2/29/12

Ohio Statehouse Update: Ohio Election Preview

Attorneys & Professionals

Every 10 years, following the census, the Ohio Apportionment Board is tasked with redrawing Ohio’s House and Senate districts to reflect changes in population. The Ohio legislative districts must include 99 House Districts and 33 Senate Districts. Four Republicans – Governor John Kasich, Senate President Tom Niehaus, Auditor of State Dave Yost and Secretary of State Jon Husted – served on the Apportionment Board along with a lone Democrat, House Minority Leader Armond Budish. Amid complaints that the proposed new districts were skewed too heavily in favor of Republicans, the Board adopted the new maps on September 30, 2011. In January, a group of former Democrat lawmakers filed a lawsuit in the Ohio Supreme Court challenging the constitutionality of the new maps. The Court issued an initial ruling that allows the new districts to stand for this year’s election, but plans to hear additional arguments over whether the new maps should remain in place for the remainder of the decade.

Similarly, just as Ohio’s legislative districts must be redrawn following the decennial census, so must Ohio’s congressional districts be reconfigured. In Ohio, congressional redistricting is accomplished through passage of legislation by the Ohio General Assembly. The Republican-dominated General Assembly initially passed a bill setting the new districts in September, but due to lack of bipartisan support for an immediate effective date, the bill would have required Ohio to hold two separate primary elections in 2012. However, after Democrats threatened to subject the redistricting legislation to a referendum vote, Republicans and Democrats eventually reached an agreement in December to pass legislation slightly modifying the districts and re-unifying Ohio’s primary election to be held on March 6, 2012. Complicating matters and adding additional concerns to the redistricting debate, Ohio was forced to reduce its number of congressional districts from its current 18 down to 16 due to Ohio’s slow population growth in relation to other states in the U.S. As the March 6 primary election approaches, here is a look at some of the key races that are shaping up in the new state legislative and congressional districts.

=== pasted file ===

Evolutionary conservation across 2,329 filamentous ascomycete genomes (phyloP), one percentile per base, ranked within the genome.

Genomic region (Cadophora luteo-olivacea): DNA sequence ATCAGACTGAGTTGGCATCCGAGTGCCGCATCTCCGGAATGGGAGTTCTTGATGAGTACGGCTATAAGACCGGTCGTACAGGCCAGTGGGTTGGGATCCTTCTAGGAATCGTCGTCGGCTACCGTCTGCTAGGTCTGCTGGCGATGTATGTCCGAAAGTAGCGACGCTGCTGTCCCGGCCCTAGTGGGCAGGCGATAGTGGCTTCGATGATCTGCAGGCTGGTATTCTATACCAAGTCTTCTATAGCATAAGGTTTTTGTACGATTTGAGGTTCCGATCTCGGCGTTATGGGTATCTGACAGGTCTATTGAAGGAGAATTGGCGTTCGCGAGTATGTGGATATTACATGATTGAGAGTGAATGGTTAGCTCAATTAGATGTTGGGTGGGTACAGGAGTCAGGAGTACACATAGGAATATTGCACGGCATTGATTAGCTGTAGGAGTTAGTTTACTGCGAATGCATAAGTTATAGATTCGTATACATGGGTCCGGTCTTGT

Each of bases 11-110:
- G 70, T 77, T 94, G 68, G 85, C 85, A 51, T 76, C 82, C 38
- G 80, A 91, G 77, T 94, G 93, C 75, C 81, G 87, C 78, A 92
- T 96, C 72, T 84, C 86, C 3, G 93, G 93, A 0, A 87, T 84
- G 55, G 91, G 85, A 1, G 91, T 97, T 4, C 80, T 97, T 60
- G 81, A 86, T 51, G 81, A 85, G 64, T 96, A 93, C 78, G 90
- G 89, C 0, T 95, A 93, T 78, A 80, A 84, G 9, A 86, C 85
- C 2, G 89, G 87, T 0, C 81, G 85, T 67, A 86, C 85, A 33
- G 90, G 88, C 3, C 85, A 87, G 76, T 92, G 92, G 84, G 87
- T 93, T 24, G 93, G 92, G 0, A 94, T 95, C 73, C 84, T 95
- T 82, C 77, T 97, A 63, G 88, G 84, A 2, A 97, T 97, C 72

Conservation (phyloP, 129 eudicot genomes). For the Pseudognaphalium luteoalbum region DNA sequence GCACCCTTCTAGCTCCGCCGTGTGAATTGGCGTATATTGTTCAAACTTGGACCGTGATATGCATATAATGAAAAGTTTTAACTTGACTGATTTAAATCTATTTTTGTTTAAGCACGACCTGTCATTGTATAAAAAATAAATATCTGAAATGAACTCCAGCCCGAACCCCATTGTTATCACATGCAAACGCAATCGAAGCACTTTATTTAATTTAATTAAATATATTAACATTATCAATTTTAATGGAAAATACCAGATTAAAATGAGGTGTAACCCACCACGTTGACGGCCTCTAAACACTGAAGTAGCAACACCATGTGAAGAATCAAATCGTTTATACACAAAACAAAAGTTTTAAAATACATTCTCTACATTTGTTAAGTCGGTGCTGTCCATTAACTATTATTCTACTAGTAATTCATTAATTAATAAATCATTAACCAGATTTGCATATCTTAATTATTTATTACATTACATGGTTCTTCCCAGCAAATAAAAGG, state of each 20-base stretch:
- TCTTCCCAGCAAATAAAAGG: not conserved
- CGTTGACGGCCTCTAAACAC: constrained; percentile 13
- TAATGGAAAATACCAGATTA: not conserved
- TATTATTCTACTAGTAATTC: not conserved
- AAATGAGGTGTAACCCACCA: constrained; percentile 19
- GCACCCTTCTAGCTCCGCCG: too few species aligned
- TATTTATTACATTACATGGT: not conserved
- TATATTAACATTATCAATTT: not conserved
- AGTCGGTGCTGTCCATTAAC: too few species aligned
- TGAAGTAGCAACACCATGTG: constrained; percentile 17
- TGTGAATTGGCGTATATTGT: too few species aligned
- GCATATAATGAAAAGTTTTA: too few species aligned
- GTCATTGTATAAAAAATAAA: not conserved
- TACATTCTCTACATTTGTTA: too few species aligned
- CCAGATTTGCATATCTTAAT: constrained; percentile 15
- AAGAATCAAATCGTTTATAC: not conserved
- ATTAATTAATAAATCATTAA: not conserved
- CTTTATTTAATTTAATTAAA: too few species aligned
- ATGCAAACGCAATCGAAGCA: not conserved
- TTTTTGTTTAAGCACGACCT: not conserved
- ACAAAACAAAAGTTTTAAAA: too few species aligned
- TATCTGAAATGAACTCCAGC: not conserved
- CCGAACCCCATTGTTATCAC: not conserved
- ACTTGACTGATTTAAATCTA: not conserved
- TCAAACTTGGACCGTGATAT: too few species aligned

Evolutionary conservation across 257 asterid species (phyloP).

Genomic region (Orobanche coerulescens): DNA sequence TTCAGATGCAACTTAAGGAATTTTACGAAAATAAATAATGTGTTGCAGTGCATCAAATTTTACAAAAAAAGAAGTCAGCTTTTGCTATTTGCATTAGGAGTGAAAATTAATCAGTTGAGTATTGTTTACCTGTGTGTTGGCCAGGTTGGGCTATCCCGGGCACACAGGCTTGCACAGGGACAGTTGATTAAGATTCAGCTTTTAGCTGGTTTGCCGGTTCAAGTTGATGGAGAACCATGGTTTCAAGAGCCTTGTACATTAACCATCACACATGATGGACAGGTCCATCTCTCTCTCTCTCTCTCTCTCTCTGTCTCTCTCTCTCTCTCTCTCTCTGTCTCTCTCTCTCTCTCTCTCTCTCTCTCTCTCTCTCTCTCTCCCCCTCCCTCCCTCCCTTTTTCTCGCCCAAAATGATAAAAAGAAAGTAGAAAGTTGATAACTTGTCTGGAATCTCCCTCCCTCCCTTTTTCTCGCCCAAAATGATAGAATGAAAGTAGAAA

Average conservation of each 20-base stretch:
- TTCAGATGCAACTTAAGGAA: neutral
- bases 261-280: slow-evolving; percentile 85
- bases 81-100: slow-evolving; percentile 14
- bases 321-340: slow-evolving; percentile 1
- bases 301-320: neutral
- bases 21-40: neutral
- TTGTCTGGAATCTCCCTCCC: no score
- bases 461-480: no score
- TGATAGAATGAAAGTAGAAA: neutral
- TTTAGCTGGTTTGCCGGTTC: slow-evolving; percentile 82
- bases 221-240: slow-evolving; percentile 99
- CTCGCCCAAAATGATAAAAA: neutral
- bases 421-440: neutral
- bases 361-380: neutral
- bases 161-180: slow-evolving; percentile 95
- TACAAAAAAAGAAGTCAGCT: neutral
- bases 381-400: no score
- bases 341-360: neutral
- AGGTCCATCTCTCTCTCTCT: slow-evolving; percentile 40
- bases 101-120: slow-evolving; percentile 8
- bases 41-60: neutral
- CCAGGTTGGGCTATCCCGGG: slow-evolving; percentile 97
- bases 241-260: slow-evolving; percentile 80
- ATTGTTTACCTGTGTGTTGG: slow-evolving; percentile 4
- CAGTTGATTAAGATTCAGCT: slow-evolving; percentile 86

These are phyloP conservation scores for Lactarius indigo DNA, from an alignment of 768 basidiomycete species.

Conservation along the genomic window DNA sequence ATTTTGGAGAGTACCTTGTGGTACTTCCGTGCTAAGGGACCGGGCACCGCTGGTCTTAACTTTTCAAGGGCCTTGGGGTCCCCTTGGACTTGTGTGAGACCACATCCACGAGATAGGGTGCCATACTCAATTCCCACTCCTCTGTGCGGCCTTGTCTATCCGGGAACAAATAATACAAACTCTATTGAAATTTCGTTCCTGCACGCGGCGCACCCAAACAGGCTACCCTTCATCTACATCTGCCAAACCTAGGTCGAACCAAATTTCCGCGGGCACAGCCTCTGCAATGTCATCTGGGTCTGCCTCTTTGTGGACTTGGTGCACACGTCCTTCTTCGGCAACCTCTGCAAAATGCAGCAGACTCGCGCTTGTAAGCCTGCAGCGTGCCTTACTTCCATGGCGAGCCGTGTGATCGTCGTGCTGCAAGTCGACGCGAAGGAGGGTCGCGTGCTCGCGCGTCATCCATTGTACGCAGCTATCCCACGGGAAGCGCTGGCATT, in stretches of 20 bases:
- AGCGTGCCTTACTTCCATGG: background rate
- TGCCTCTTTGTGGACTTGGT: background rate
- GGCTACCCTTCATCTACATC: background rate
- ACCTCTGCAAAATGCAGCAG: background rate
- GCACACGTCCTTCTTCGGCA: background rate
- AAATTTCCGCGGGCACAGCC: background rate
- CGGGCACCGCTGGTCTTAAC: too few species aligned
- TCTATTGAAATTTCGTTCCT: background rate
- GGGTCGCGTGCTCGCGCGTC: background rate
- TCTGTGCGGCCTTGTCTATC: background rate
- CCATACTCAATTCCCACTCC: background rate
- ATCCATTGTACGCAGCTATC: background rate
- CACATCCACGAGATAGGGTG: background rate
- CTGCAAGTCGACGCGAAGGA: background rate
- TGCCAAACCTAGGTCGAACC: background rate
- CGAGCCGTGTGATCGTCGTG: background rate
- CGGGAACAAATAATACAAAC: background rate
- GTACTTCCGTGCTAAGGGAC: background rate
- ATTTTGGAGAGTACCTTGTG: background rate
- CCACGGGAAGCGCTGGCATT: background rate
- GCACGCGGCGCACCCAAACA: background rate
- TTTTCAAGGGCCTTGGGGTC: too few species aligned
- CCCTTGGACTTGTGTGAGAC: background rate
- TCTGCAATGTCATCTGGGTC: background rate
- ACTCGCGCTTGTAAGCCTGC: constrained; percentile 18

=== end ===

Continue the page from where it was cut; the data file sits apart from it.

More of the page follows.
Ohio House Primary Races

All of the 99 seats in the Ohio House are up for election this year to two-year terms.

Ohio Senate Primary Races

Of the Ohio Senate’s 33 seats, 17 are up for election this year.

Key Congressional Races

All 16 of the new Congressional districts are up for election this year to two-year terms.

Ballot Issues

It appears that Ohioans may be voting on a myriad of ballot issues during the November general election. Here is a snapshot of ballot issue activities to date:

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